For me, although I don’t remember the exact numbers, I hit my goal of $100/day when I was getting around 150,000 visitors per month to my niche sites.
Am I saying 150,000 visitors/month will always equal $100/day? Of course not. It could be much lower, or much higher than that. There are so many factors in play that it’s going to be different for everybody. But, it’s a close estimation.
So let’s do some calculations:
The biggest metric you need to calculate Adsense income for a website is RPM.
What is RPM? Basically it’s the calculation of how much money you make per 1000 page views. It’s calculated based on your traffic, CTR (click-through-rate), and CPC (cost per click).
The average RPM I’ve experienced with Adsense is about $5 to $10 for broad niches and up to $100 for more competitive niches with high CPC.
If you’re able to know your RPM, you can accurately estimate earnings potentials for higher traffic numbers, as well as the amount of traffic you’ll need to make a full-time income.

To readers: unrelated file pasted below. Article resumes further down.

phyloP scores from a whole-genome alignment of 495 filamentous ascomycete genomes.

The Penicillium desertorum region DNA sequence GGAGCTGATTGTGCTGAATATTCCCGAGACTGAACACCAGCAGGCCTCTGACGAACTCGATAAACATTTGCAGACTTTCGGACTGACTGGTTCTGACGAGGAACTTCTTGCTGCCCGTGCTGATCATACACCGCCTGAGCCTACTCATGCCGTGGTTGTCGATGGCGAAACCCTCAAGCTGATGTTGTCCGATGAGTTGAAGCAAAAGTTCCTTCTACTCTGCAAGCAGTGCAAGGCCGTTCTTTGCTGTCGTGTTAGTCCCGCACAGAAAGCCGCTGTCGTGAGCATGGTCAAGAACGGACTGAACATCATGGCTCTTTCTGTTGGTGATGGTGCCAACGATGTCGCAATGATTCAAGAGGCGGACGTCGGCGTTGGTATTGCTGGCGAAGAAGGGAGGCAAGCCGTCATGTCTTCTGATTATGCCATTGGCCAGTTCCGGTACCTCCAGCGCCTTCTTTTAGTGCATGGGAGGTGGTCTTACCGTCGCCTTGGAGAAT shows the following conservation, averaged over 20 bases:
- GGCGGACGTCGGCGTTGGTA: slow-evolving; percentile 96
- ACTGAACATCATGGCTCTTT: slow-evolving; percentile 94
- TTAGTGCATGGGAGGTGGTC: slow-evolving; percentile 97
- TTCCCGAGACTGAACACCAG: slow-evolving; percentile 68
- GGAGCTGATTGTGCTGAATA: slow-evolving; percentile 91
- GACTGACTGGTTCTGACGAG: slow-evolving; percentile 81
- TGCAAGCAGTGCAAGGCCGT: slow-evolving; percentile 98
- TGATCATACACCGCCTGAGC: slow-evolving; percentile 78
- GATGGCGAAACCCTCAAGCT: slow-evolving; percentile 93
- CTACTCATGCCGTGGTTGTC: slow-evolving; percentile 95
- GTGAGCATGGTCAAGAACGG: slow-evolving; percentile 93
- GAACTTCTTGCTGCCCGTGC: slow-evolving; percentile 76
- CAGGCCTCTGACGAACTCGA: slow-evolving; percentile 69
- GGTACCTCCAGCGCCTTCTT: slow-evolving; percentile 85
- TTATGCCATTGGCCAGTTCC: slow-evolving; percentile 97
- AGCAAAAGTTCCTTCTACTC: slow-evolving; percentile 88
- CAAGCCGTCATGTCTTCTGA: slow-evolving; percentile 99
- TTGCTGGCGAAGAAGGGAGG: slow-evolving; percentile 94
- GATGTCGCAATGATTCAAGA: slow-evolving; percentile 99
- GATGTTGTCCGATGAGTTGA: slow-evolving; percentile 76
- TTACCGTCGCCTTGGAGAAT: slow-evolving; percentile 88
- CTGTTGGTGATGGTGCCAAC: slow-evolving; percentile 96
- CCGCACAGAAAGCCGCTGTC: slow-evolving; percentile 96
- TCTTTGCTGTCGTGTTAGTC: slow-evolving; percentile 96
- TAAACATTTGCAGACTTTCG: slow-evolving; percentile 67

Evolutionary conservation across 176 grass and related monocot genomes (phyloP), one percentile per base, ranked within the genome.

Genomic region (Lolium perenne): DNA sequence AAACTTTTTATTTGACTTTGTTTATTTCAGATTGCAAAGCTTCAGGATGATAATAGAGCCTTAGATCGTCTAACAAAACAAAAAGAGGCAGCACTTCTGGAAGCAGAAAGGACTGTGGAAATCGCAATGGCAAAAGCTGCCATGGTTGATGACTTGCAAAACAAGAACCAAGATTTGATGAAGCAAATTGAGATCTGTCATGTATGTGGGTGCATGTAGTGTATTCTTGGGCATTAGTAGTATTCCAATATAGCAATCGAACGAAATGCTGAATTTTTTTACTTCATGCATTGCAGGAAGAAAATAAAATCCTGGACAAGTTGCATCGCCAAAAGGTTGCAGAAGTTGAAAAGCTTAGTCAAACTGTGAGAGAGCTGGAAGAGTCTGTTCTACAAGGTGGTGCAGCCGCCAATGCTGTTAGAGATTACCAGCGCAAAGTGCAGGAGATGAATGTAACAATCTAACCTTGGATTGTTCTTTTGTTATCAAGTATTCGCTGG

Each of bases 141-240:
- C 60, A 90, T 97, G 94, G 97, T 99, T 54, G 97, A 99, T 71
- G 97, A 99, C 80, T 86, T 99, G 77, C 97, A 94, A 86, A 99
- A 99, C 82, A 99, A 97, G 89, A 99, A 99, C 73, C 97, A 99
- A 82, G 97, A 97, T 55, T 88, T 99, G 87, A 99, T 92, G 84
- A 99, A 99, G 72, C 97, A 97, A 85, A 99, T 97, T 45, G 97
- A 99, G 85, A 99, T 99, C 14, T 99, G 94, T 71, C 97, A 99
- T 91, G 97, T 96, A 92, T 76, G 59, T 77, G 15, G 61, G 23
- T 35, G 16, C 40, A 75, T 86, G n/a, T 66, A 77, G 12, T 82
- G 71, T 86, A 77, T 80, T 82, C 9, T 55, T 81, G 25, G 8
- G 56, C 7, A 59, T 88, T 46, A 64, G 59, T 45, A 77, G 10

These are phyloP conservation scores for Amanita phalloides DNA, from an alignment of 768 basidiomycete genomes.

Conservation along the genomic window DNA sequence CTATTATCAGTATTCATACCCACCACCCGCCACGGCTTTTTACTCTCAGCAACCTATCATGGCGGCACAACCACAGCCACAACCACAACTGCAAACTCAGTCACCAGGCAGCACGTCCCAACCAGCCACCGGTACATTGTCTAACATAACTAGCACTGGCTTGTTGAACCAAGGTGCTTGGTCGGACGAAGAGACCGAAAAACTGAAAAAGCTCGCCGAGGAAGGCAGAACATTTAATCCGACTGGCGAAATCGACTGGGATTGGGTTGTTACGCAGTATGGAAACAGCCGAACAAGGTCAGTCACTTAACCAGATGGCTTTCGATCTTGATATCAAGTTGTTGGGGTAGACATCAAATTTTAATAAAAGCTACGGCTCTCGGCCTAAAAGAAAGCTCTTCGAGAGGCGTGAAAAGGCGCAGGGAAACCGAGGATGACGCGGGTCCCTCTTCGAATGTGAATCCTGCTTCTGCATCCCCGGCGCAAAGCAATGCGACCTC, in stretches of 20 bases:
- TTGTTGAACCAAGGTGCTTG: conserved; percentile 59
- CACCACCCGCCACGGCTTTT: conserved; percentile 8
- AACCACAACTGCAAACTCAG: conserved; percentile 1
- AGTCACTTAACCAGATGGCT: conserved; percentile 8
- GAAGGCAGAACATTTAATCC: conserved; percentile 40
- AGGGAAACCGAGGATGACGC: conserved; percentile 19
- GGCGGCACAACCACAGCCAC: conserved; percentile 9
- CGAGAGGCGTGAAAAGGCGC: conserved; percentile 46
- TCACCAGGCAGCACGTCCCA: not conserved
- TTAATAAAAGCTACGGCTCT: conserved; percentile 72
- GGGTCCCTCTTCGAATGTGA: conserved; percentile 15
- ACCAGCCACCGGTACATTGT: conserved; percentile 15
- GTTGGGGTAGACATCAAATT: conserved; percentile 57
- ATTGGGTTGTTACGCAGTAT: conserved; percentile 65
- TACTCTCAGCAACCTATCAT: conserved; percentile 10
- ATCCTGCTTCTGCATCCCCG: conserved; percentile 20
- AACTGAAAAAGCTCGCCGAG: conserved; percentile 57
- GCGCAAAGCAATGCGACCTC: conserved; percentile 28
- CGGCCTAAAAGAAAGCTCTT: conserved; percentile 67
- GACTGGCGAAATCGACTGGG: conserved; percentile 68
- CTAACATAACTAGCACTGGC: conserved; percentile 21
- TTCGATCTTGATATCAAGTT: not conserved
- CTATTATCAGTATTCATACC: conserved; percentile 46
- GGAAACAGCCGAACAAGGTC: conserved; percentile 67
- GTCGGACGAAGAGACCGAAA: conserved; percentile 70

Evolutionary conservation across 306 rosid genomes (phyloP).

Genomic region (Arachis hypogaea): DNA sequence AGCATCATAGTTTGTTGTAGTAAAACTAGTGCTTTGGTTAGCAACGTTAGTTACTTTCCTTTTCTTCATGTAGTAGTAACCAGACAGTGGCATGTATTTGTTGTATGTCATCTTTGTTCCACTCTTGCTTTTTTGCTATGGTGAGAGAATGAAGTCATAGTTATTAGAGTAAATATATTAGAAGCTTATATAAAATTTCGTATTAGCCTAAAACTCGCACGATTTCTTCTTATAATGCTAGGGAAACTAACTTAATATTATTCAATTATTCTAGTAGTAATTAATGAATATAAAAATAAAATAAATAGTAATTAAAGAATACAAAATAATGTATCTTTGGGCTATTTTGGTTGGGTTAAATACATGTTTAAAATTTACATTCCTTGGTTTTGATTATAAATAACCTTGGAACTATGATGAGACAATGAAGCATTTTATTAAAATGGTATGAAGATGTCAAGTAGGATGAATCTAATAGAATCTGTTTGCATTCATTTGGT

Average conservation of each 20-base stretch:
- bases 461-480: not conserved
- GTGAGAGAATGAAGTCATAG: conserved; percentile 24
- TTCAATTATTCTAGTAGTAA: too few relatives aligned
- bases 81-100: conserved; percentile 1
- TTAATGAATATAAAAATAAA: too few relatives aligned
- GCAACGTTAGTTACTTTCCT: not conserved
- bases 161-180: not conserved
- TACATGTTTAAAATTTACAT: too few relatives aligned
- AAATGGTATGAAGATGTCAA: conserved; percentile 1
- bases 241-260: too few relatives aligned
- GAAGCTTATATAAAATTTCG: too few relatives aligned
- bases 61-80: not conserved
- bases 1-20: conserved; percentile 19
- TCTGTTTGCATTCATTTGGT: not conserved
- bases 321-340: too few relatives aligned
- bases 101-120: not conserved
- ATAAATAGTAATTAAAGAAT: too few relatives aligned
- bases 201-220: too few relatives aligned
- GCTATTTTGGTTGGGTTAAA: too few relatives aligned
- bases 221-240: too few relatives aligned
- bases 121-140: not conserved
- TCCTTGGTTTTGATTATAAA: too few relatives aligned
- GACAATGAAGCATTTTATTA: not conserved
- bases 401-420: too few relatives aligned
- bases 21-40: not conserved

For instance, if you’re making an average $10 RPM from one of your websites, that’s $10 for every 1000 visitors on your site.
So you can easily calculate that if you increased your traffic to 100,000 visitors, you would make $1000. If you grew it it 1,000,000 you would make $10,000. Again, not perfectly accurate, but a good estimation.
Traffic Required to Make $100/Day
Let’s break down the numbers even further with some example metrics.
We’ll try to use numbers as close to averages as possible.
For this example, we’ll use a $1 CPC and a 5% CTR.
So how much traffic do we need to make $100 per day with those figures?
First, we need to figure out how many clicks equates to $100.
100 / 1 = 100 clicks.
If we need 100 clicks at 5% CTR, the total traffic must be…
100 / 0.05 = 2,000.
We need 2,000 visitors a day. Per month, that is…
2,000 x 30 = 60,000.
60,000 visitors every month to make $100/day with Adsense. Of course, this is just an estimation using very ideal metric figures. It’s not easy to maintain an average CPC of $1 depending on your niche, and CPC is a giant factor in how much traffic you’ll require to reach this figure.
Some of my blogs consistently get over 10% CTR, while others get under 2%. Some of my sites get CPC of $3-$5, while others never get higher than a quarter.
Can you guess what the RPM is on the example site above?
If you answered $50, you’re correct. Remember, RPM is how much you would make for 1000 visitors on your website. If you got 1000 visitors at $1 CPC and a 5% CTR, that’s 50 clicks (5% of 1000) at $1 earned per click.